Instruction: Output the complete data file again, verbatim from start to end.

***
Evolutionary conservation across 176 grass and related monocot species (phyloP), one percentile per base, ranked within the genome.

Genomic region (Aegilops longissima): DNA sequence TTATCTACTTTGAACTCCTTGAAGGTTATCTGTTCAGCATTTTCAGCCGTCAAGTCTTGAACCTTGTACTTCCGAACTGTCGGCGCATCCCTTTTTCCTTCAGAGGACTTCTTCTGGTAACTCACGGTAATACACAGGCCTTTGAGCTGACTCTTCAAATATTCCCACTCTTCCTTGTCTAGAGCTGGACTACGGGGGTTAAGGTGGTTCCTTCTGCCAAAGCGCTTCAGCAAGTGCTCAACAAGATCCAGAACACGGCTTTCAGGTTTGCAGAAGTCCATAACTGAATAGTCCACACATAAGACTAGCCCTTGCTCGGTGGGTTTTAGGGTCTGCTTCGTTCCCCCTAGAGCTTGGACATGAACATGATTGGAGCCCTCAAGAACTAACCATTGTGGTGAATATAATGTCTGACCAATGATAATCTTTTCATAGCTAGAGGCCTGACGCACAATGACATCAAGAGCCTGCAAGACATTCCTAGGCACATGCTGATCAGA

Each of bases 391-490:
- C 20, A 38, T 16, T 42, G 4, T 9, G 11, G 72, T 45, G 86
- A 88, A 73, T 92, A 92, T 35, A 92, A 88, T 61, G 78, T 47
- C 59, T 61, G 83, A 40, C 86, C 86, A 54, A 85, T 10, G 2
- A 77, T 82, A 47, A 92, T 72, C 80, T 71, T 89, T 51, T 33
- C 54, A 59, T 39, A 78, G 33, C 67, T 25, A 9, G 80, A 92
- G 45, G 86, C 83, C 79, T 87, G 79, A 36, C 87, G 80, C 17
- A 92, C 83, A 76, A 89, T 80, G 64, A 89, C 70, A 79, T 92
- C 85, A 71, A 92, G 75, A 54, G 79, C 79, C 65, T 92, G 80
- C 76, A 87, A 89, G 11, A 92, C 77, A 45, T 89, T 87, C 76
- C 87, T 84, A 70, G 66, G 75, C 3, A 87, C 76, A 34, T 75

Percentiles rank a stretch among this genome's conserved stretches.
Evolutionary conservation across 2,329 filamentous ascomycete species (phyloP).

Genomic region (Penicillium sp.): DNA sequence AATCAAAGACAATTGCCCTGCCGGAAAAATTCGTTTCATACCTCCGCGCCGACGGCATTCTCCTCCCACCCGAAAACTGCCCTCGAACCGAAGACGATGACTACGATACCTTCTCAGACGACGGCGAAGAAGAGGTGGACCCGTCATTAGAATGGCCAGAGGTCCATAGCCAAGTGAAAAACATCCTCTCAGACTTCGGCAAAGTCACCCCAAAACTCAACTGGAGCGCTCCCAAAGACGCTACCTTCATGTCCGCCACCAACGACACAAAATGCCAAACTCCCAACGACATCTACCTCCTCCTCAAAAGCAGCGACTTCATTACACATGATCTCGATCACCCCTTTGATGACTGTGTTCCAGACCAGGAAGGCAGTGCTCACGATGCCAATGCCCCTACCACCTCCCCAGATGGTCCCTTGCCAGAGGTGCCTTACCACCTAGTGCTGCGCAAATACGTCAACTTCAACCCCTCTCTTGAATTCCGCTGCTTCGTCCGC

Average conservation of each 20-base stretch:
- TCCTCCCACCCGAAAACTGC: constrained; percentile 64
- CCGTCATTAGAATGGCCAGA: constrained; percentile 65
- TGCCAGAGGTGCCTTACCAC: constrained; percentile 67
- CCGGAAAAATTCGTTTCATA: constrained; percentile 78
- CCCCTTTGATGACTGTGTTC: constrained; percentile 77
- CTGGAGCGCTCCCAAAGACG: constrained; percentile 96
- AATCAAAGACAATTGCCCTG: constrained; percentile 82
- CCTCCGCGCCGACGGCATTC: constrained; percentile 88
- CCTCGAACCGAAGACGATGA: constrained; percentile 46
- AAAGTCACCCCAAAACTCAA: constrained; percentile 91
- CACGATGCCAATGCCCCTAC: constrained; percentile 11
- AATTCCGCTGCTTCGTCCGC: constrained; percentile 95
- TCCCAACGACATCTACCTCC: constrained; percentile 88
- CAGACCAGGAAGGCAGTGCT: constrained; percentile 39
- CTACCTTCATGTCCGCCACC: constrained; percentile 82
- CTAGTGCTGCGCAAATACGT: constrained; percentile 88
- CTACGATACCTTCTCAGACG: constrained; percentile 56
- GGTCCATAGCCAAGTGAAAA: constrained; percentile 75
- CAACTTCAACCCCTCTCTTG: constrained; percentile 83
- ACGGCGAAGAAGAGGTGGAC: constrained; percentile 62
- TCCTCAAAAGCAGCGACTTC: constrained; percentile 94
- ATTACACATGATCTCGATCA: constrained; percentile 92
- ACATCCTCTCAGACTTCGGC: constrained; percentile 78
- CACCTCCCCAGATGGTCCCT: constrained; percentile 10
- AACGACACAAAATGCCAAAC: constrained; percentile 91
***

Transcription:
Evolutionary conservation across 176 grass and related monocot species (phyloP), one percentile per base, ranked within the genome.

Genomic region (Aegilops longissima): DNA sequence TTATCTACTTTGAACTCCTTGAAGGTTATCTGTTCAGCATTTTCAGCCGTCAAGTCTTGAACCTTGTACTTCCGAACTGTCGGCGCATCCCTTTTTCCTTCAGAGGACTTCTTCTGGTAACTCACGGTAATACACAGGCCTTTGAGCTGACTCTTCAAATATTCCCACTCTTCCTTGTCTAGAGCTGGACTACGGGGGTTAAGGTGGTTCCTTCTGCCAAAGCGCTTCAGCAAGTGCTCAACAAGATCCAGAACACGGCTTTCAGGTTTGCAGAAGTCCATAACTGAATAGTCCACACATAAGACTAGCCCTTGCTCGGTGGGTTTTAGGGTCTGCTTCGTTCCCCCTAGAGCTTGGACATGAACATGATTGGAGCCCTCAAGAACTAACCATTGTGGTGAATATAATGTCTGACCAATGATAATCTTTTCATAGCTAGAGGCCTGACGCACAATGACATCAAGAGCCTGCAAGACATTCCTAGGCACATGCTGATCAGA

Each of bases 391-490:
- C 20, A 38, T 16, T 42, G 4, T 9, G 11, G 72, T 45, G 86
- A 88, A 73, T 92, A 92, T 35, A 92, A 88, T 61, G 78, T 47
- C 59, T 61, G 83, A 40, C 86, C 86, A 54, A 85, T 10, G 2
- A 77, T 82, A 47, A 92, T 72, C 80, T 71, T 89, T 51, T 33
- C 54, A 59, T 39, A 78, G 33, C 67, T 25, A 9, G 80, A 92
- G 45, G 86, C 83, C 79, T 87, G 79, A 36, C 87, G 80, C 17
- A 92, C 83, A 76, A 89, T 80, G 64, A 89, C 70, A 79, T 92
- C 85, A 71, A 92, G 75, A 54, G 79, C 79, C 65, T 92, G 80
- C 76, A 87, A 89, G 11, A 92, C 77, A 45, T 89, T 87, C 76
- C 87, T 84, A 70, G 66, G 75, C 3, A 87, C 76, A 34, T 75

Percentiles rank a stretch among this genome's conserved stretches.
Evolutionary conservation across 2,329 filamentous ascomycete species (phyloP).

Genomic region (Penicillium sp.): DNA sequence AATCAAAGACAATTGCCCTGCCGGAAAAATTCGTTTCATACCTCCGCGCCGACGGCATTCTCCTCCCACCCGAAAACTGCCCTCGAACCGAAGACGATGACTACGATACCTTCTCAGACGACGGCGAAGAAGAGGTGGACCCGTCATTAGAATGGCCAGAGGTCCATAGCCAAGTGAAAAACATCCTCTCAGACTTCGGCAAAGTCACCCCAAAACTCAACTGGAGCGCTCCCAAAGACGCTACCTTCATGTCCGCCACCAACGACACAAAATGCCAAACTCCCAACGACATCTACCTCCTCCTCAAAAGCAGCGACTTCATTACACATGATCTCGATCACCCCTTTGATGACTGTGTTCCAGACCAGGAAGGCAGTGCTCACGATGCCAATGCCCCTACCACCTCCCCAGATGGTCCCTTGCCAGAGGTGCCTTACCACCTAGTGCTGCGCAAATACGTCAACTTCAACCCCTCTCTTGAATTCCGCTGCTTCGTCCGC

Average conservation of each 20-base stretch:
- TCCTCCCACCCGAAAACTGC: constrained; percentile 64
- CCGTCATTAGAATGGCCAGA: constrained; percentile 65
- TGCCAGAGGTGCCTTACCAC: constrained; percentile 67
- CCGGAAAAATTCGTTTCATA: constrained; percentile 78
- CCCCTTTGATGACTGTGTTC: constrained; percentile 77
- CTGGAGCGCTCCCAAAGACG: constrained; percentile 96
- AATCAAAGACAATTGCCCTG: constrained; percentile 82
- CCTCCGCGCCGACGGCATTC: constrained; percentile 88
- CCTCGAACCGAAGACGATGA: constrained; percentile 46
- AAAGTCACCCCAAAACTCAA: constrained; percentile 91
- CACGATGCCAATGCCCCTAC: constrained; percentile 11
- AATTCCGCTGCTTCGTCCGC: constrained; percentile 95
- TCCCAACGACATCTACCTCC: constrained; percentile 88
- CAGACCAGGAAGGCAGTGCT: constrained; percentile 39
- CTACCTTCATGTCCGCCACC: constrained; percentile 82
- CTAGTGCTGCGCAAATACGT: constrained; percentile 88
- CTACGATACCTTCTCAGACG: constrained; percentile 56
- GGTCCATAGCCAAGTGAAAA: constrained; percentile 75
- CAACTTCAACCCCTCTCTTG: constrained; percentile 83
- ACGGCGAAGAAGAGGTGGAC: constrained; percentile 62
- TCCTCAAAAGCAGCGACTTC: constrained; percentile 94
- ATTACACATGATCTCGATCA: constrained; percentile 92
- ACATCCTCTCAGACTTCGGC: constrained; percentile 78
- CACCTCCCCAGATGGTCCCT: constrained; percentile 10
- AACGACACAAAATGCCAAAC: constrained; percentile 91